Dogs

We need to have a lighter blog for a change, so I will talk about dogs.

 

I have had smart dogs and dumb dogs. There are smart dogs – I know this in the same way that I know that there are cold winters. Not all winters everywhere are cold but I have personally experienced cold winters and I have experienced smart dogs. People who have known parrots, dolphins, bonobos and the like seem to feel the same about those animals. Of course, there are cold winters and then there are Cold Winters – smart like cold is relative.

 

My current dog is the sort that looks at your hand when you point at something. My last dog was the sort that looked at what you pointed to and not your finger. This smart dog was a cross between a Border Colley and a Huskie. An example of the sort of behaviour that convinced me that there was a real mind in that head was her showing off the house. We were building a house and the whole ground floor was open with just the studs showing where the walls would be. The dog watched me show someone the house on a few occasions. I would stand in one place and say that this was going to be the bathroom. The visitor would have to imagine walls where the studs were, then on to other rooms. One time I was showing someone the kitchen and I said to the dog to show them the bathroom. She went to the ‘bathroom door’ studs and looked over her shoulder which was her sign for ‘follow me’. I told the person to follow her when she did that posture and she led them into the bathroom. I said to show them the living room, the dog went to the edge of the living room space and looked over her shoulder and then entered the space. And so on.

 

What she had done was to pick up, in my conversations with others, the words (probably ones I had emphasized and that were accompanied by a gesture) for the rooms. And she picked up the idea of going from room to room. She had a large vocabulary of words she understood – I figure she had well over a hundred. I talked to her in an ordinary conversational way rather then barking commands as I must with my present dog. She had already taught me how to follow her. It took her longer to teach me that, than it took her to learn a few of the things I taught her. She understood from my reference to her and to the next room on the tour that I wanted her to take over the task. The usual ‘dogs only follow commands, they do not communicate’ does not seem to me to cover this sort of situation. Shepherds communicate with their dogs. So do blind people. There really is communication between people and some animals. The communication is not through a language, however, it is through things like words, gestures, postures, and symbols. The communication does include quite complex concepts.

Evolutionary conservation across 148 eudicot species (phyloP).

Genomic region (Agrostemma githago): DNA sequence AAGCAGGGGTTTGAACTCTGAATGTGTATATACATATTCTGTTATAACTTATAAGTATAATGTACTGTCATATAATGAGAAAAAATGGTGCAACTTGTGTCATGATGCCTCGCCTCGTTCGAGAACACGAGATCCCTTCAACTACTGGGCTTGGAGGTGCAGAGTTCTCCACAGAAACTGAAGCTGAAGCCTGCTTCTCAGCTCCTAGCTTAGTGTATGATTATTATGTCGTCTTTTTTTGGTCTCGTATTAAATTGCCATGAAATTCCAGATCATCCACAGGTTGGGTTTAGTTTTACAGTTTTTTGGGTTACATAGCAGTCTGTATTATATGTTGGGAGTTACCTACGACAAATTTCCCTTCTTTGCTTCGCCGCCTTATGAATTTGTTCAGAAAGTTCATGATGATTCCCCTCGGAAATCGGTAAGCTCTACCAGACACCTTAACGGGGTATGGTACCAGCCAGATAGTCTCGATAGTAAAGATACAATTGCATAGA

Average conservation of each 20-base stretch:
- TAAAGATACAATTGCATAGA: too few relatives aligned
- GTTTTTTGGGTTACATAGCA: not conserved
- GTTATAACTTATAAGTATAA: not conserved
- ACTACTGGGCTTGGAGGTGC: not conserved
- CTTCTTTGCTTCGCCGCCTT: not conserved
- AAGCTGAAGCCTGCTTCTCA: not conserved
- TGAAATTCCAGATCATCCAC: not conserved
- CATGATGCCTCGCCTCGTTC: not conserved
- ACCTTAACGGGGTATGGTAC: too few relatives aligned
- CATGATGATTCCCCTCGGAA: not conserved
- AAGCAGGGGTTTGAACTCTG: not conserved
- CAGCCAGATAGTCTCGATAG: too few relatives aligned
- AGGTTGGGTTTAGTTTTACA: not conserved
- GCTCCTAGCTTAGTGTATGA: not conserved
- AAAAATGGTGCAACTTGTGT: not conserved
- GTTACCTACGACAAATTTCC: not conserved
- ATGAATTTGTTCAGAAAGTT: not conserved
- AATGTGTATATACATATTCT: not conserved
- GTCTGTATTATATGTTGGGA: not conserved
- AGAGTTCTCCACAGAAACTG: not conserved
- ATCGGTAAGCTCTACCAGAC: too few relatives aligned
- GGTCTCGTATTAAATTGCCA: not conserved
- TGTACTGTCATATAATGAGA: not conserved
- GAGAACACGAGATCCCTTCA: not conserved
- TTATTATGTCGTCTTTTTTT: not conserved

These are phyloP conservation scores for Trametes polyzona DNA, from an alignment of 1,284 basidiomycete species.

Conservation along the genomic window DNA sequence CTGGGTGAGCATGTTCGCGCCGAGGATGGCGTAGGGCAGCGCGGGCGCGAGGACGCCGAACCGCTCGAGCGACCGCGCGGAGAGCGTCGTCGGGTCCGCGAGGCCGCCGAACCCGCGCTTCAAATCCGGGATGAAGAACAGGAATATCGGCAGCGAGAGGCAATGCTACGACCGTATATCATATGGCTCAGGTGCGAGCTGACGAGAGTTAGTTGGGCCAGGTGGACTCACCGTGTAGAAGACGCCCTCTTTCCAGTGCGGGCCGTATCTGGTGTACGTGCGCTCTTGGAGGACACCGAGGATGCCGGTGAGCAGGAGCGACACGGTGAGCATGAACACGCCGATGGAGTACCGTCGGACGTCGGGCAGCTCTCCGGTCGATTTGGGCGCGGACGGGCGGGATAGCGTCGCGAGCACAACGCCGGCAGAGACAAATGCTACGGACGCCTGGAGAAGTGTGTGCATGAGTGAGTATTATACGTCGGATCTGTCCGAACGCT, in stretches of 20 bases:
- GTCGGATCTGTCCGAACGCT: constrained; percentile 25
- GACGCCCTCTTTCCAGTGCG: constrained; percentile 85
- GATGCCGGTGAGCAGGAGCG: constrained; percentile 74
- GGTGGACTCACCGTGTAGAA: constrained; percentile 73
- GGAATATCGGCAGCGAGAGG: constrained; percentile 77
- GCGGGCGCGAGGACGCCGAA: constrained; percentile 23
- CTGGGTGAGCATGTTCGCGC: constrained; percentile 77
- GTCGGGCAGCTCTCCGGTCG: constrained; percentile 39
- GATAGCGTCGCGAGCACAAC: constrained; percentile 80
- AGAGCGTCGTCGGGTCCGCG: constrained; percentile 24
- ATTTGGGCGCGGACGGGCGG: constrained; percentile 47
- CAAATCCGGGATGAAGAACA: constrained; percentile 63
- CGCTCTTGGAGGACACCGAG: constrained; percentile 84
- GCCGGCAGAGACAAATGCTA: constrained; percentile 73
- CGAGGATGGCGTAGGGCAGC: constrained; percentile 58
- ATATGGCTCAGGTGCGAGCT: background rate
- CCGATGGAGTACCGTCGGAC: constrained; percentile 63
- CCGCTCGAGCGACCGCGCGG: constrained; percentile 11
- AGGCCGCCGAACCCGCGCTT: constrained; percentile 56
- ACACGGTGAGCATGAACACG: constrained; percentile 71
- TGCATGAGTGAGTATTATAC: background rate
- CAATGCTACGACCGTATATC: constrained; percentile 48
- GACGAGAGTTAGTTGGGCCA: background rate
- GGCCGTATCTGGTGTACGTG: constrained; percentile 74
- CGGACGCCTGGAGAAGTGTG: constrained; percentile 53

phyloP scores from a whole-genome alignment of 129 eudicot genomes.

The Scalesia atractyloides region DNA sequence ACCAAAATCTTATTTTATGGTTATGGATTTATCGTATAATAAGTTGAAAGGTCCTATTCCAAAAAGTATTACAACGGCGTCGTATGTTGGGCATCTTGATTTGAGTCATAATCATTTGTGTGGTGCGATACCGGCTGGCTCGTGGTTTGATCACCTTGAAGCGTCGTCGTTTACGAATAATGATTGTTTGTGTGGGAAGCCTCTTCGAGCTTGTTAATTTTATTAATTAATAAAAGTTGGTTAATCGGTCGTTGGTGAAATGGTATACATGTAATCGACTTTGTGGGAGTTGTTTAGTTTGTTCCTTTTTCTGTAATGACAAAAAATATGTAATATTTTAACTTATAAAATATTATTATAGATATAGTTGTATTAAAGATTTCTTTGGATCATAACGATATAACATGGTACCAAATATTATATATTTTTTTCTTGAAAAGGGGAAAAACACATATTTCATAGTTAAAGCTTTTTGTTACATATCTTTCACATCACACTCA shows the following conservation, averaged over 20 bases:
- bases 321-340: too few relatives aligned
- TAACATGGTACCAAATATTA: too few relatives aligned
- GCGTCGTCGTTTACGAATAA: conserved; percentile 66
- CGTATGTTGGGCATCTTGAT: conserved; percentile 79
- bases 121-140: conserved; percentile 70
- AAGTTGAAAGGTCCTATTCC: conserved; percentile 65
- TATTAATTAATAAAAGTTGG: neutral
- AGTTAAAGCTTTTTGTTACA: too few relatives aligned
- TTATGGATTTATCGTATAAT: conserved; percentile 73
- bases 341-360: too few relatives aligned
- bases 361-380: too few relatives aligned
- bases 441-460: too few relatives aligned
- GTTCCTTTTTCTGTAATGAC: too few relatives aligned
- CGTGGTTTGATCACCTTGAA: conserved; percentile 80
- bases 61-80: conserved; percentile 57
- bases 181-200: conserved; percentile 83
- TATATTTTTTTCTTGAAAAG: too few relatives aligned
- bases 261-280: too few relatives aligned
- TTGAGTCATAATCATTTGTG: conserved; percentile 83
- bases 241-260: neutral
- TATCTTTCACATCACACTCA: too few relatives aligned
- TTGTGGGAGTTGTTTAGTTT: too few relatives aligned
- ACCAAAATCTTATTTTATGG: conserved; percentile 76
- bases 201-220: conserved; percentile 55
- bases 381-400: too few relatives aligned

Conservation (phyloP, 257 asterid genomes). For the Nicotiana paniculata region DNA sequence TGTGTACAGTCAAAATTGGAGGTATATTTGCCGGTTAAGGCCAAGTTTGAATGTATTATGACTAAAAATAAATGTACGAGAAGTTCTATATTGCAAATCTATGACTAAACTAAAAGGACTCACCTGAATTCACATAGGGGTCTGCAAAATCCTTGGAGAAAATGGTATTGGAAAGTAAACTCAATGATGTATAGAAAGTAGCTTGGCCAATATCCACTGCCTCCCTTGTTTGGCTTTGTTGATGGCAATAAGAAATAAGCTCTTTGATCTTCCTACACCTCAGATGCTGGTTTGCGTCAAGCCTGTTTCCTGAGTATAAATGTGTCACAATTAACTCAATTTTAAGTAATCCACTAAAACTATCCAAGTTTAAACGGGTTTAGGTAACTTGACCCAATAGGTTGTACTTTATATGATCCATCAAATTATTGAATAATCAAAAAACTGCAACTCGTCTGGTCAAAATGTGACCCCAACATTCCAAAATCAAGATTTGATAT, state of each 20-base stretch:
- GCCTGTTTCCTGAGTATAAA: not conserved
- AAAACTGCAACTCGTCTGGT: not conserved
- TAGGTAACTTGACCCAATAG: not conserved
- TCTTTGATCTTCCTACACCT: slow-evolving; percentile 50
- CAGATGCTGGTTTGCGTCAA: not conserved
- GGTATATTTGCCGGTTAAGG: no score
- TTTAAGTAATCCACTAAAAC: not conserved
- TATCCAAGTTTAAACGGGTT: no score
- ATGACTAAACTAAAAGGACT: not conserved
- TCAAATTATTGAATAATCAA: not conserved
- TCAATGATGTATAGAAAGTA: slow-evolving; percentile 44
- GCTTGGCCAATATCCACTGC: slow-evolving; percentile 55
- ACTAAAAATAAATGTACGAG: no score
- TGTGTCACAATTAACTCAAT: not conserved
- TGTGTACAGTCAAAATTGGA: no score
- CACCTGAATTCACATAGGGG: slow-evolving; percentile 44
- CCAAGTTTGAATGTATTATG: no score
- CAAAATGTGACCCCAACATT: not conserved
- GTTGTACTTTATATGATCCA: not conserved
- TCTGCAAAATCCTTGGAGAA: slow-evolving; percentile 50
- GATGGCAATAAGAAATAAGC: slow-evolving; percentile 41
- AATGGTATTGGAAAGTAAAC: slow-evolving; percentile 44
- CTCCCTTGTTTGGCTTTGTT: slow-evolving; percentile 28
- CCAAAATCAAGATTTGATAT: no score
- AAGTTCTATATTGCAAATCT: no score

I have the same sort of evidence that my dog had a mind as I had that the next person I might be introduced to had a mind. It is easier for me to understand and predict their behaviour if I use a theory-of-mind then it is otherwise. It is also easier for me to believe that the other person has conscious experience like mine than it is to believe they don’t. The same applied to my dog. She will be more conscious of some things than me and less of others because her senses are slightly different, but on the whole it will be a similar sort of experience.

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